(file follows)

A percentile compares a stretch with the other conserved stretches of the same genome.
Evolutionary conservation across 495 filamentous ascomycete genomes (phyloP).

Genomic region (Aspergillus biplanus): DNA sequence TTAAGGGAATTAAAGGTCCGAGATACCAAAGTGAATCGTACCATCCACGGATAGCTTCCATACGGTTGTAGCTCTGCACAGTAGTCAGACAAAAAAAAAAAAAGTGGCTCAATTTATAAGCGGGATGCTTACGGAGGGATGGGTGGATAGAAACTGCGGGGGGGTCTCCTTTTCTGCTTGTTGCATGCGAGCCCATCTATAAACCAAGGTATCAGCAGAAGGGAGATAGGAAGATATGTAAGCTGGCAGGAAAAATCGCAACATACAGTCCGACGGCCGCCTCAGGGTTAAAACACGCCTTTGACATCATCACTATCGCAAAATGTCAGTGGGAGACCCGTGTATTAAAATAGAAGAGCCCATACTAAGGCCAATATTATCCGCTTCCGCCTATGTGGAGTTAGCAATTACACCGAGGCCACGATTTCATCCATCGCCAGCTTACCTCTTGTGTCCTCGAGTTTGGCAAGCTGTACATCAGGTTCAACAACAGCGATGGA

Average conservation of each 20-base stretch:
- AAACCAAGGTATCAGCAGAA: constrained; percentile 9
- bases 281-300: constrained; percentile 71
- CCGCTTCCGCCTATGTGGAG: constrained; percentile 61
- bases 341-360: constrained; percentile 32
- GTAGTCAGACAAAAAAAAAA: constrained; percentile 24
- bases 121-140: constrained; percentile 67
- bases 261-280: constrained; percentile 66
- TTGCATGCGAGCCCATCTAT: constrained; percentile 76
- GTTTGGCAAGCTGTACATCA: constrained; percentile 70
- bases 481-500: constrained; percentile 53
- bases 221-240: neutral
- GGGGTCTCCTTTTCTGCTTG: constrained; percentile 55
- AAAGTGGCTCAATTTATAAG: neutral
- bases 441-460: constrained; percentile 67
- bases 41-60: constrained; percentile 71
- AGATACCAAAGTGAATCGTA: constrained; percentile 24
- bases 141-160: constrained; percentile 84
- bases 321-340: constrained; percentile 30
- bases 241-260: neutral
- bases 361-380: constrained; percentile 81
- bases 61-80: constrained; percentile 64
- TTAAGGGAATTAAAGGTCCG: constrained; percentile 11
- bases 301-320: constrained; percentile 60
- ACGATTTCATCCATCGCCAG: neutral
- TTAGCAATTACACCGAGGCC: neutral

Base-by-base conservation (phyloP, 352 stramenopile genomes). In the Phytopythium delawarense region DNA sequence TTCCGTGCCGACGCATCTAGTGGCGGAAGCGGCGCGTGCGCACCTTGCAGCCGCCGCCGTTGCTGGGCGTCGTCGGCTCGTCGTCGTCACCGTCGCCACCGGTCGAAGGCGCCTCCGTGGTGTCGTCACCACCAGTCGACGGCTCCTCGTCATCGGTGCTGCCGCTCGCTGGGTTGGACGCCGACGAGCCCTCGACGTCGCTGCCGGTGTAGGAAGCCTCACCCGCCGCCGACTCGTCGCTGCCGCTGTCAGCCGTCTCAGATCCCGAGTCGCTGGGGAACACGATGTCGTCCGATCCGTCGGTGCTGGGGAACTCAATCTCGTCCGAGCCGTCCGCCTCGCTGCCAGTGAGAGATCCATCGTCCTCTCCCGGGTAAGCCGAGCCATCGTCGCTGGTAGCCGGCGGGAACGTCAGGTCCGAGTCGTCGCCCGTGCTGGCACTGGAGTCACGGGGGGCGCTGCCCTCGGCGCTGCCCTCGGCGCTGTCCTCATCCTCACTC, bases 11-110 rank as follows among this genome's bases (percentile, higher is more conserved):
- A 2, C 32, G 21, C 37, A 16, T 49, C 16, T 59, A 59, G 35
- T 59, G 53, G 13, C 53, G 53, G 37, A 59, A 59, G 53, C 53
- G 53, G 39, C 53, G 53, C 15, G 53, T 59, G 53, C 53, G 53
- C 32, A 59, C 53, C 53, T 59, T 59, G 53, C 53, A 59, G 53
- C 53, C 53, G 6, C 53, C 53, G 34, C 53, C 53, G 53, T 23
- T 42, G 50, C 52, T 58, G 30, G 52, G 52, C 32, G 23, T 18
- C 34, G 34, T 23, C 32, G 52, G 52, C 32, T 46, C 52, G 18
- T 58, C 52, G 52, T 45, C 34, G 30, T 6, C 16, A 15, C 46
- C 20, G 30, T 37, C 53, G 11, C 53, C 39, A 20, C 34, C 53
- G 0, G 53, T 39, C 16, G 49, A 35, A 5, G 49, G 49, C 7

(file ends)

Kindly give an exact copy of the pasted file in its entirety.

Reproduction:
A percentile compares a stretch with the other conserved stretches of the same genome.
Evolutionary conservation across 495 filamentous ascomycete genomes (phyloP).

Genomic region (Aspergillus biplanus): DNA sequence TTAAGGGAATTAAAGGTCCGAGATACCAAAGTGAATCGTACCATCCACGGATAGCTTCCATACGGTTGTAGCTCTGCACAGTAGTCAGACAAAAAAAAAAAAAGTGGCTCAATTTATAAGCGGGATGCTTACGGAGGGATGGGTGGATAGAAACTGCGGGGGGGTCTCCTTTTCTGCTTGTTGCATGCGAGCCCATCTATAAACCAAGGTATCAGCAGAAGGGAGATAGGAAGATATGTAAGCTGGCAGGAAAAATCGCAACATACAGTCCGACGGCCGCCTCAGGGTTAAAACACGCCTTTGACATCATCACTATCGCAAAATGTCAGTGGGAGACCCGTGTATTAAAATAGAAGAGCCCATACTAAGGCCAATATTATCCGCTTCCGCCTATGTGGAGTTAGCAATTACACCGAGGCCACGATTTCATCCATCGCCAGCTTACCTCTTGTGTCCTCGAGTTTGGCAAGCTGTACATCAGGTTCAACAACAGCGATGGA

Average conservation of each 20-base stretch:
- AAACCAAGGTATCAGCAGAA: constrained; percentile 9
- bases 281-300: constrained; percentile 71
- CCGCTTCCGCCTATGTGGAG: constrained; percentile 61
- bases 341-360: constrained; percentile 32
- GTAGTCAGACAAAAAAAAAA: constrained; percentile 24
- bases 121-140: constrained; percentile 67
- bases 261-280: constrained; percentile 66
- TTGCATGCGAGCCCATCTAT: constrained; percentile 76
- GTTTGGCAAGCTGTACATCA: constrained; percentile 70
- bases 481-500: constrained; percentile 53
- bases 221-240: neutral
- GGGGTCTCCTTTTCTGCTTG: constrained; percentile 55
- AAAGTGGCTCAATTTATAAG: neutral
- bases 441-460: constrained; percentile 67
- bases 41-60: constrained; percentile 71
- AGATACCAAAGTGAATCGTA: constrained; percentile 24
- bases 141-160: constrained; percentile 84
- bases 321-340: constrained; percentile 30
- bases 241-260: neutral
- bases 361-380: constrained; percentile 81
- bases 61-80: constrained; percentile 64
- TTAAGGGAATTAAAGGTCCG: constrained; percentile 11
- bases 301-320: constrained; percentile 60
- ACGATTTCATCCATCGCCAG: neutral
- TTAGCAATTACACCGAGGCC: neutral

Base-by-base conservation (phyloP, 352 stramenopile genomes). In the Phytopythium delawarense region DNA sequence TTCCGTGCCGACGCATCTAGTGGCGGAAGCGGCGCGTGCGCACCTTGCAGCCGCCGCCGTTGCTGGGCGTCGTCGGCTCGTCGTCGTCACCGTCGCCACCGGTCGAAGGCGCCTCCGTGGTGTCGTCACCACCAGTCGACGGCTCCTCGTCATCGGTGCTGCCGCTCGCTGGGTTGGACGCCGACGAGCCCTCGACGTCGCTGCCGGTGTAGGAAGCCTCACCCGCCGCCGACTCGTCGCTGCCGCTGTCAGCCGTCTCAGATCCCGAGTCGCTGGGGAACACGATGTCGTCCGATCCGTCGGTGCTGGGGAACTCAATCTCGTCCGAGCCGTCCGCCTCGCTGCCAGTGAGAGATCCATCGTCCTCTCCCGGGTAAGCCGAGCCATCGTCGCTGGTAGCCGGCGGGAACGTCAGGTCCGAGTCGTCGCCCGTGCTGGCACTGGAGTCACGGGGGGCGCTGCCCTCGGCGCTGCCCTCGGCGCTGTCCTCATCCTCACTC, bases 11-110 rank as follows among this genome's bases (percentile, higher is more conserved):
- A 2, C 32, G 21, C 37, A 16, T 49, C 16, T 59, A 59, G 35
- T 59, G 53, G 13, C 53, G 53, G 37, A 59, A 59, G 53, C 53
- G 53, G 39, C 53, G 53, C 15, G 53, T 59, G 53, C 53, G 53
- C 32, A 59, C 53, C 53, T 59, T 59, G 53, C 53, A 59, G 53
- C 53, C 53, G 6, C 53, C 53, G 34, C 53, C 53, G 53, T 23
- T 42, G 50, C 52, T 58, G 30, G 52, G 52, C 32, G 23, T 18
- C 34, G 34, T 23, C 32, G 52, G 52, C 32, T 46, C 52, G 18
- T 58, C 52, G 52, T 45, C 34, G 30, T 6, C 16, A 15, C 46
- C 20, G 30, T 37, C 53, G 11, C 53, C 39, A 20, C 34, C 53
- G 0, G 53, T 39, C 16, G 49, A 35, A 5, G 49, G 49, C 7